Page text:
Who provided proof that a bacterium causes anthrax and provided the experimental steps used to prove that a specific microbe causes a specific disease?
Robert Koch in 1876
What are Koch's postulates?
Pathogen must be present in all cases of disease
Pathogen must be isolated and grown in lab in pure culture
Pathogen from pure cultures must cause disease when inoculated into healthy, susceptible lab animals
Same pathogen must be isolated from the diseased lab animal
Why are Koch's postulates used?
To look for the cause of a specific disease
Who inoculated a person with cowpox virus and as a result, the person was protected from smallpox.
Edward Jenner in 1796
What is the protection from a disease called?
Who discovered the first antibiotic?
Alexander Fleming in 1928
What is the name of the first antibiotic?
Penicillin - made from the fungus Penicillium
When was penicillin tested clinically and mass produced?
In the 1940s
What is total magnification?
Objective lens x ocular lens
What is resolution?
The ability of the lenses to distinguish two points.
In a microscope, what is either reflected, refracted or absorbed?
Why is immersion oil used?
To keep light from bending
What kind of microscope has only one lens?
A simple microscope
In which type of microscope is the image magnified by the objective lens and then again by the ocular lens?
A compound microscope
What type of microscope shows a dark image against a brighter background?
A Bright-field mircroscope
True or false. In the bright field microscope, light reflected off the specimen does not enter the objective lens.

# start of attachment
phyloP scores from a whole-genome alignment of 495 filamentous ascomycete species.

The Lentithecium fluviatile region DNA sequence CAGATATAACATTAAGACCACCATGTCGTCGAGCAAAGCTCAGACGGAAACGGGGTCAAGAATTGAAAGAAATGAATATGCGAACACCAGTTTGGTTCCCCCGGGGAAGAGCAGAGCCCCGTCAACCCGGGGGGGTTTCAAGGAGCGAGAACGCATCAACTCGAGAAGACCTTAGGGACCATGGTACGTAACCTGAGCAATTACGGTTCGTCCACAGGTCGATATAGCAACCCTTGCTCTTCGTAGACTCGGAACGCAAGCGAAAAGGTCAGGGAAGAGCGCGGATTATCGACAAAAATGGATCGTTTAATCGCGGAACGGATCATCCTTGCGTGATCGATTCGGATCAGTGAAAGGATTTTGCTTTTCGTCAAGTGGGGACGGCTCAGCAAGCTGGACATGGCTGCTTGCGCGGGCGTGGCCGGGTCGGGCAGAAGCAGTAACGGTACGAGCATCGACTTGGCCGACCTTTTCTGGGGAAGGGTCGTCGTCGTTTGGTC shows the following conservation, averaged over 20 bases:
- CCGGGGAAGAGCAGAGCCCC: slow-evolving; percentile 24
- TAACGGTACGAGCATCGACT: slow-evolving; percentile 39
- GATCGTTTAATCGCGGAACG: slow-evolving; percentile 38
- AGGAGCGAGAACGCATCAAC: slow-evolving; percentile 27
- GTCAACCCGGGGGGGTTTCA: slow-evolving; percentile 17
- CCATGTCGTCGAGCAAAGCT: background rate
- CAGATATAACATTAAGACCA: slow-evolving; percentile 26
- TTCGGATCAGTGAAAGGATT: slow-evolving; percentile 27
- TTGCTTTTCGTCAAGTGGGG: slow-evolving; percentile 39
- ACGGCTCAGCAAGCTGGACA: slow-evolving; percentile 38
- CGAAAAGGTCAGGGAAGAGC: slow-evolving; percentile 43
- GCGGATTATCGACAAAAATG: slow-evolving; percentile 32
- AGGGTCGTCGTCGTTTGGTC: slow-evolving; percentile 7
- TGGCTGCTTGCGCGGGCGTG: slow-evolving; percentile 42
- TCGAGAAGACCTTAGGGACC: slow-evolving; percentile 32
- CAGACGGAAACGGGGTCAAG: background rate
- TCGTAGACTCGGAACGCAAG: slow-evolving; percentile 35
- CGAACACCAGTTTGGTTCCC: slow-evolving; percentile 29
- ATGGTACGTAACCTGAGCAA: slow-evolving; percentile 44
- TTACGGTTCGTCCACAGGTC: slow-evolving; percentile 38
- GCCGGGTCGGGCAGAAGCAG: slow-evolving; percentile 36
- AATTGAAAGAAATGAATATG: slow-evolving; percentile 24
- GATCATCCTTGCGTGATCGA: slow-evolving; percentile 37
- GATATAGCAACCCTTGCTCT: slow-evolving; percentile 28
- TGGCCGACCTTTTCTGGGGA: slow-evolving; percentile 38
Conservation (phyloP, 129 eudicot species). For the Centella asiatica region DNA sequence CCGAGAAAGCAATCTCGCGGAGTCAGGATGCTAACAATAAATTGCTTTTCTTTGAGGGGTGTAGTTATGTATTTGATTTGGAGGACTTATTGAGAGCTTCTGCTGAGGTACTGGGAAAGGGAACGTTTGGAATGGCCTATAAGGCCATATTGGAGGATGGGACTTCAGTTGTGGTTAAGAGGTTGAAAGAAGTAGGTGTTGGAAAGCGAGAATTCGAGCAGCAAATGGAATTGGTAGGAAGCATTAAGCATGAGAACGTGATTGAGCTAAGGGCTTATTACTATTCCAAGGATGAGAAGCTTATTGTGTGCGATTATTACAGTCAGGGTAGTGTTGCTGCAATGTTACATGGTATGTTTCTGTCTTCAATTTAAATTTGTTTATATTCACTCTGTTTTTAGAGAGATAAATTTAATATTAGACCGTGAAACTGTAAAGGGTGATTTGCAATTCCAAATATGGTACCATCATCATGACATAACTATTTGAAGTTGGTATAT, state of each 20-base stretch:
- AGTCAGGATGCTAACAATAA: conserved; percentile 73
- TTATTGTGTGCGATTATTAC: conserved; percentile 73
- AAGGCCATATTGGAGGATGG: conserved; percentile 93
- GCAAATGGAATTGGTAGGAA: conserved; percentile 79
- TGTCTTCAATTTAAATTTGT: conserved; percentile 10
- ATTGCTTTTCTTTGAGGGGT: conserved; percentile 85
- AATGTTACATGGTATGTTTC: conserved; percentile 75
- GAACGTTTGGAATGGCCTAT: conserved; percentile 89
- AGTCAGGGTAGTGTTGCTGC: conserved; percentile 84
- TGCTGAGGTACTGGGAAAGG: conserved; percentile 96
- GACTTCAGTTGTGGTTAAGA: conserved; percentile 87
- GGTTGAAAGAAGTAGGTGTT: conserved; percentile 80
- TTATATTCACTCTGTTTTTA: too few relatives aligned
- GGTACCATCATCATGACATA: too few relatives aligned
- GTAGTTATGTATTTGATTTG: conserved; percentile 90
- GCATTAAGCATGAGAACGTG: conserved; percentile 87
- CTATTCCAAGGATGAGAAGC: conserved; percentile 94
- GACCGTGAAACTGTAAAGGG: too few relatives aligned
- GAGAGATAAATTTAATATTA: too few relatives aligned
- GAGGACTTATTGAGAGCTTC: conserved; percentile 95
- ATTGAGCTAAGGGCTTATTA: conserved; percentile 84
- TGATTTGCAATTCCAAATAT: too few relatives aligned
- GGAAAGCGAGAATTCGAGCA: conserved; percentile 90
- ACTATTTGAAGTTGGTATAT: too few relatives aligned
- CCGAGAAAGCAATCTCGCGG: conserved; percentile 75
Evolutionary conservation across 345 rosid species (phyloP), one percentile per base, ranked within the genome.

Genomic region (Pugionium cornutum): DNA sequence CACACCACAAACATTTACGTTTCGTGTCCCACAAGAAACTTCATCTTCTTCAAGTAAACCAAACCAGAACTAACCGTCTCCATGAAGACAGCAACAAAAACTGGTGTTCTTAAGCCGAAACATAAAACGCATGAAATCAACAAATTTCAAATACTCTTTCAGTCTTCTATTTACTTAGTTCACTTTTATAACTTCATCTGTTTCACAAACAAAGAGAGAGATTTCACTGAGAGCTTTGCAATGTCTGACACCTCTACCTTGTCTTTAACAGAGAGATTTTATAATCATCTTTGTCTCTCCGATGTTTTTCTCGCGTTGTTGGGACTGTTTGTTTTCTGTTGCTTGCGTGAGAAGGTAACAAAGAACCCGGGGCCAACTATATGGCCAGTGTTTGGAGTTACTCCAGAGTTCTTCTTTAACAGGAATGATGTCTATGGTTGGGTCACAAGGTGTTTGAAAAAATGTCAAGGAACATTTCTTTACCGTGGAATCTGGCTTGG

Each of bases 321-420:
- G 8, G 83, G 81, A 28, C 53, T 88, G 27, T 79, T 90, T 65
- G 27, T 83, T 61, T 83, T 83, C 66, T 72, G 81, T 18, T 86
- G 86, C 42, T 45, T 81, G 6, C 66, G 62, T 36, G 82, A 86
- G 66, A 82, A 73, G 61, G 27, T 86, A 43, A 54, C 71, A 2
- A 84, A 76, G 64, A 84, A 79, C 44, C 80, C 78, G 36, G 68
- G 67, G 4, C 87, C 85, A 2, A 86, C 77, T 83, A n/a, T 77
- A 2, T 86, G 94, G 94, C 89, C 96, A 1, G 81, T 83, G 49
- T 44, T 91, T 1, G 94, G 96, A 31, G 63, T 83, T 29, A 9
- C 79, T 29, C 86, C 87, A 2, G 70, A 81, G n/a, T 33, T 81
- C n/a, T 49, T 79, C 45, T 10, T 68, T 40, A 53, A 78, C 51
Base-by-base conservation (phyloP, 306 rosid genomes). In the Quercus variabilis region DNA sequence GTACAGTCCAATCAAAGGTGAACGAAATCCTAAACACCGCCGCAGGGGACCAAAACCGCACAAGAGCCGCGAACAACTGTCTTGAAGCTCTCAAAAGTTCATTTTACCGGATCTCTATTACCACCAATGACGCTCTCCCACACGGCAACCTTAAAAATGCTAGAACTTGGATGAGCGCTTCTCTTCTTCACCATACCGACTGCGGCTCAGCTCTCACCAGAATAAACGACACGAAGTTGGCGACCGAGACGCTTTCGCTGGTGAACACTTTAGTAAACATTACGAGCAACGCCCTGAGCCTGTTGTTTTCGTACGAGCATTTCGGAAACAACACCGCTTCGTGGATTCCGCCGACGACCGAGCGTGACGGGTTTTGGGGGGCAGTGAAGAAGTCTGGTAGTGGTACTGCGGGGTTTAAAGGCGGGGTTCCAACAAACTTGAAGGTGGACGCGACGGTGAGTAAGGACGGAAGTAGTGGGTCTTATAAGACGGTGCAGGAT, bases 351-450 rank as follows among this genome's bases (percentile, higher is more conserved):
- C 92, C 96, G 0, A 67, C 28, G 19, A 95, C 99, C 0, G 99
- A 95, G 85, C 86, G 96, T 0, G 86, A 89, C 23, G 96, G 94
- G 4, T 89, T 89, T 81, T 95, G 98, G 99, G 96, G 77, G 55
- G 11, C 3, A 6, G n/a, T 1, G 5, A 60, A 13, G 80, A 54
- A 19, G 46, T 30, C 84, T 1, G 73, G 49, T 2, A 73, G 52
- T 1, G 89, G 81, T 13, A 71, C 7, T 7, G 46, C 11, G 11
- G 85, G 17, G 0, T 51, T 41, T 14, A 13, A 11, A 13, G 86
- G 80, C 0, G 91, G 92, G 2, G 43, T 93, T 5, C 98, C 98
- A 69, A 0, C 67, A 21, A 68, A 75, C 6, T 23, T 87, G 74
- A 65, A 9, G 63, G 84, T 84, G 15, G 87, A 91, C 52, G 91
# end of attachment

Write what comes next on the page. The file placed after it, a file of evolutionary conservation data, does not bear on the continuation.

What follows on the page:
Which concept accentuates diffraction of the light that passes through a specimen and where direct and reflected light rays are combined at the eye?
Which concept uses UV light and cells may be stained with fluorescent dyes (fluorochromes)?
Where is fluorescence microscopy used regularly?
In the hospital
Using the fluorescent microscopy, how can you tell if a Syphilis test is positive or negative?
Green means positive and yellow means negative
What does an electron microscope use for illumination?
Electrons because they have shorter waves lengths and allow for greater resolution.
What are the two types of electron microscopes?
TEM (Transmission Electron Microscope) and SEM (Scanning Electron Microscope)
Which electron microscope displays an image produced by electrons which are emitted from the surface of the object creating a 3 dimensional structure?
Scanning Electron Microscope
Which electron microscope have electrons that pass through a thin section of the specimen?
Transmission Electron Microscope
Which electron microscope can view specimens that have been stained with heavy metal salts and show a two dimensional structure?
Transmission Electron Microscope
What is fixation?
A process by which internal and external structures of a cell are preserved.
What is heat fixation?
Fix an air-dried thin film (smear) by passing through a flame
Why is fixation used?
To attach the microbes to the slide and to kill the microbes
In an ionic stain, basic dyes have a chromophore that is a ______.
In an ionic stain, acid dyes have a chromophore that is an _________.
When only one staining agent is used, this type of staining is called ________.
How do differential stains work?
It divides bacteria into separate groups based on staining properties.
What type of stain traps crystal violet-iodine complex due to a thick layer of peptidoglycan cell wall?